Trollius 'Dancing Flame'

9cm pot £7.99
available to order from late summer
Quantity 1 Plus Minus
Buy Trollius 'Dancing Flame' globe flower: Showy, reliable and easy to grow

This perennial dies back to below ground level each year in autumn, then fresh new growth appears again in spring.

  • Position: full sun or partial shade
  • Soil: moisture-retentive, fertile soil
  • Rate of growth: average to fast
  • Flowering period: April to June
  • Hardiness: fully hardy

    Voted best in show at the HTA National Plant Show’s New Plant Awards in 2014, this moisture-loving plant will put some zing into your borders in late spring and early summer when its bright orange bowl-shaped flowers, each with a pronounced boss of upright petal-like sepals, top the tall stems. If deadheaded regularly, it should continue to produce these showy flowers over several weeks, and as it is a hardy and relatively fast grower, it will only take a couple of years to form a good-sized colony. Make sure it gets lots of water, or plant it in a naturally moist spot like the edges of a pond or bog garden.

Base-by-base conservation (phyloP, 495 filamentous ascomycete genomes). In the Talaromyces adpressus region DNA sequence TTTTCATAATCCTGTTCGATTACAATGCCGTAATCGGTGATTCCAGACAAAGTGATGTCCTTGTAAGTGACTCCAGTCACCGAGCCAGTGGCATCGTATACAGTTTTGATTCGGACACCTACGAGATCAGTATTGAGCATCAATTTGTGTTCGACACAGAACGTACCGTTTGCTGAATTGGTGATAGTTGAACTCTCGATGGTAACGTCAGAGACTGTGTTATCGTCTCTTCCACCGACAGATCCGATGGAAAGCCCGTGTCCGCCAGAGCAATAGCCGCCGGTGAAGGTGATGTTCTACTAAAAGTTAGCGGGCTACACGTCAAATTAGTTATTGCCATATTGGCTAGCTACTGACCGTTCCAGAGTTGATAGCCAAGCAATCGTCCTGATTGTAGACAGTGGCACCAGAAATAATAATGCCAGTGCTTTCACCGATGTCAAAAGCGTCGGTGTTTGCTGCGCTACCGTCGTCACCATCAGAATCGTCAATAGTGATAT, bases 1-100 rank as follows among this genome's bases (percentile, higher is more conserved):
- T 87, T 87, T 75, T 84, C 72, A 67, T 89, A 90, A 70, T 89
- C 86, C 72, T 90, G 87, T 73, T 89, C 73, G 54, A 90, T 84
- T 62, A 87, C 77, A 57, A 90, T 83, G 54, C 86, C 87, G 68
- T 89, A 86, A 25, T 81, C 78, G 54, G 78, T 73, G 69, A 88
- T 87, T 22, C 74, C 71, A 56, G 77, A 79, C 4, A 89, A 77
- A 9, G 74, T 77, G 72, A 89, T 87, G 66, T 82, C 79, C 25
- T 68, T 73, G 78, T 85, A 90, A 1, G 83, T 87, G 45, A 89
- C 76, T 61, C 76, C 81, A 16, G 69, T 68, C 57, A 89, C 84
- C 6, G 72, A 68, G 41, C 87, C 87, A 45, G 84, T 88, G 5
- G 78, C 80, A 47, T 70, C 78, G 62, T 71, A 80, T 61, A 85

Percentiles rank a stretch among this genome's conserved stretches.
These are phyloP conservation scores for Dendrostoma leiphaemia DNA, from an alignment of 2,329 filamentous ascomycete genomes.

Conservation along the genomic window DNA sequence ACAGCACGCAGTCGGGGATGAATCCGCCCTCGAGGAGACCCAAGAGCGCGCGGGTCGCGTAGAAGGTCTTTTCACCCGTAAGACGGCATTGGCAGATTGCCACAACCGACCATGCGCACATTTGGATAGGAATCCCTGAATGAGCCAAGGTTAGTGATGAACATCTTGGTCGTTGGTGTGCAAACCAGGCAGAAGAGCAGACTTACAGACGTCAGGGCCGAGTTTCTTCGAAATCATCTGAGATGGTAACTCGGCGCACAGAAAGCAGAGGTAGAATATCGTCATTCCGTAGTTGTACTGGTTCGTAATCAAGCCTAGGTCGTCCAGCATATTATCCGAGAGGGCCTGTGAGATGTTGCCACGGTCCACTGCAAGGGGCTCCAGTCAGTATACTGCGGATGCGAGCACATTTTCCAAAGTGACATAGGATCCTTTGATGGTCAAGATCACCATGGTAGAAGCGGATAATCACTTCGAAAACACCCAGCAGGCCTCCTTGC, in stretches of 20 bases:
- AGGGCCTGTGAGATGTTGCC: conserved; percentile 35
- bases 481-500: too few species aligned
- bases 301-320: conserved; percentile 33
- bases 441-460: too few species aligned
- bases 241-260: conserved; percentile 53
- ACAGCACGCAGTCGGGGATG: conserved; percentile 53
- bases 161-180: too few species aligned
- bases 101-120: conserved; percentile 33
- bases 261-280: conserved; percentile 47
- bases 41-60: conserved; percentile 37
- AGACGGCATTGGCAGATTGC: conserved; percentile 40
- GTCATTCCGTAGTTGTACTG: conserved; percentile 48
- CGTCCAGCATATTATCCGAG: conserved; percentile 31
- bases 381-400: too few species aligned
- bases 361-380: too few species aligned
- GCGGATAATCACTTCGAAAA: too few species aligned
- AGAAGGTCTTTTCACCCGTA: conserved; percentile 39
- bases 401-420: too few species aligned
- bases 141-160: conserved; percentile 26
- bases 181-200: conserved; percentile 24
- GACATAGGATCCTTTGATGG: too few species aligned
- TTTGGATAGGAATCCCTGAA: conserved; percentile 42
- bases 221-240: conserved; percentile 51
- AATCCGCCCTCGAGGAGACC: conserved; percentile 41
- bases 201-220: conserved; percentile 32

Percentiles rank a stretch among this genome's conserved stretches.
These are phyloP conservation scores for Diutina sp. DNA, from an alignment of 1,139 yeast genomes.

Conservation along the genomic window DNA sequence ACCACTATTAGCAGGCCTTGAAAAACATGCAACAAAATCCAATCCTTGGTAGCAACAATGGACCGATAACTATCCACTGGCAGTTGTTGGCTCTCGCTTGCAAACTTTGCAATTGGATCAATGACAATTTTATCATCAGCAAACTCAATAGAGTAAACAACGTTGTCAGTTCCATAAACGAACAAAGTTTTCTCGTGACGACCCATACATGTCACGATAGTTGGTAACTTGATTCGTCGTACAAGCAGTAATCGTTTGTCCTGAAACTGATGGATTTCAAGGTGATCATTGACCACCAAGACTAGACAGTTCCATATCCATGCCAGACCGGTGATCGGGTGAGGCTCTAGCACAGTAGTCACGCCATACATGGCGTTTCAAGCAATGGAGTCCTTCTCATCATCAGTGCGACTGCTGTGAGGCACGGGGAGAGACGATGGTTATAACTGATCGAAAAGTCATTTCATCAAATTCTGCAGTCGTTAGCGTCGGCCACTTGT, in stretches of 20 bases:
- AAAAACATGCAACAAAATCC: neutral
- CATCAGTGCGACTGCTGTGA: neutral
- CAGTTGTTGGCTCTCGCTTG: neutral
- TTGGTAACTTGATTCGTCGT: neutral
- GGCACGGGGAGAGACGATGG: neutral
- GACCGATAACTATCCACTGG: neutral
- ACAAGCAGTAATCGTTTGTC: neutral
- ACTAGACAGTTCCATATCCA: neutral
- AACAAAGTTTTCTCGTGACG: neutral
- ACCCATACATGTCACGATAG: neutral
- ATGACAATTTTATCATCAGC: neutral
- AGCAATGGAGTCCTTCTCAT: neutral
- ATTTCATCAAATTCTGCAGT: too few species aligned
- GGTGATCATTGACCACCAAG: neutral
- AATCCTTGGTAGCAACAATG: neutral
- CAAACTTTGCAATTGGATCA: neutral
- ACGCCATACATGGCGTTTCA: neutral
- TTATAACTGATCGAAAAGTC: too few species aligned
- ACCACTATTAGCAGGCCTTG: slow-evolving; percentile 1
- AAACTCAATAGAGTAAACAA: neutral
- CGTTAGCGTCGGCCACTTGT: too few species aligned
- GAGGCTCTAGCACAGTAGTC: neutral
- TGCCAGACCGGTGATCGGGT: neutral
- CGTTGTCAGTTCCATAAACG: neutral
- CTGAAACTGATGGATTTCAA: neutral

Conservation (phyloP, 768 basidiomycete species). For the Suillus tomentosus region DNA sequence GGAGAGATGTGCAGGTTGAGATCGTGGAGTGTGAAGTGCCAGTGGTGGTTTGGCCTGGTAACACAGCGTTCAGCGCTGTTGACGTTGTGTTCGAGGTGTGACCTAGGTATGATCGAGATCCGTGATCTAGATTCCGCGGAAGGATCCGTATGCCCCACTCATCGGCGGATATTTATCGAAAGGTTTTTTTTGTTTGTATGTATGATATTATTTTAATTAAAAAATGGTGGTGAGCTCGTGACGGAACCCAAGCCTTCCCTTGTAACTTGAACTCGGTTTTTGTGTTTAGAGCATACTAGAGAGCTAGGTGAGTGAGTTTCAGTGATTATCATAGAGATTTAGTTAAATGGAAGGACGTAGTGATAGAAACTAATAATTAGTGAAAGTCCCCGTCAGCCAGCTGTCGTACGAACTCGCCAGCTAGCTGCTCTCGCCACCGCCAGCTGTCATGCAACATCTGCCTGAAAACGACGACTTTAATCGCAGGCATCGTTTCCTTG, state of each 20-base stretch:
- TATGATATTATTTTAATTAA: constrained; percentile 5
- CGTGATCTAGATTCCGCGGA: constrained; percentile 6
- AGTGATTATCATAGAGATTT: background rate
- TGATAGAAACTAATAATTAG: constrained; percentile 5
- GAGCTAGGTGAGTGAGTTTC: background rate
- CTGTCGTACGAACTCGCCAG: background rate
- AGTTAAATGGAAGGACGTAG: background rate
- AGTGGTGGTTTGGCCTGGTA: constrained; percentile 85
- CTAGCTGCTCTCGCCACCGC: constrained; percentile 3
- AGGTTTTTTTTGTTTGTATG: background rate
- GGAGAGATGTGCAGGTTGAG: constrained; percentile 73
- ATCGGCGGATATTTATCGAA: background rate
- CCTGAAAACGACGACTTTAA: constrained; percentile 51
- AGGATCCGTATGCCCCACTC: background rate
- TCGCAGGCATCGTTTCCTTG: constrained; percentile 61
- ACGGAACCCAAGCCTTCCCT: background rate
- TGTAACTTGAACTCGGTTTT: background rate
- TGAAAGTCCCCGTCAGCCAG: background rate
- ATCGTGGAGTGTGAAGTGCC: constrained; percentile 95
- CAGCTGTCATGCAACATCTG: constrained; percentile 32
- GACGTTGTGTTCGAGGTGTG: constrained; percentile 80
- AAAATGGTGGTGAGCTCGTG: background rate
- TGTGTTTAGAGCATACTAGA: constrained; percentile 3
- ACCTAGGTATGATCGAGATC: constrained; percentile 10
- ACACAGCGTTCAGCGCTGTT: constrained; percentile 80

• Garden care: Lift and divide large clumps in late autumn or early spring. In spring apply a 5-7cm (2-3in) mulch of well-rotted garden compost or manure around the base of the plants and water in very dry weather, to prevent the soil from drying out.

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Eventual height & spread

Eventual height and spread
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I would consider this plant again.


Plants arrived healthy and are doing well.


Somerset uk




Fabulous in colour and form. Easy in moist soil. Very bright orange so place it carefully.






Lovely large buttercup shaped flower grown on long stems above attractive foliage. Flowers appear to dance above others and the colour is beautiful in a late spring garden. Mine are still quite young so not yet in their full glory.





4.7 3


what are the white and purple plants in the picture?


Hello, The purple ones are a type of iris. You could use either Iris Tropic Night or Iris chrysographes The white one looks like a white flowered candelabra primula, which I'm afraid we do not currently sell. We do however have a rich pink form called Primula japonica 'Millers Crimson' or, Primula pulverulenta I hope this helps,


Can I plant this in my fish pond on one of the higher shelves?


Hello, While this plant like reliably moist or boggy conditions, it should not be planted where it will be continuously sitting in water.


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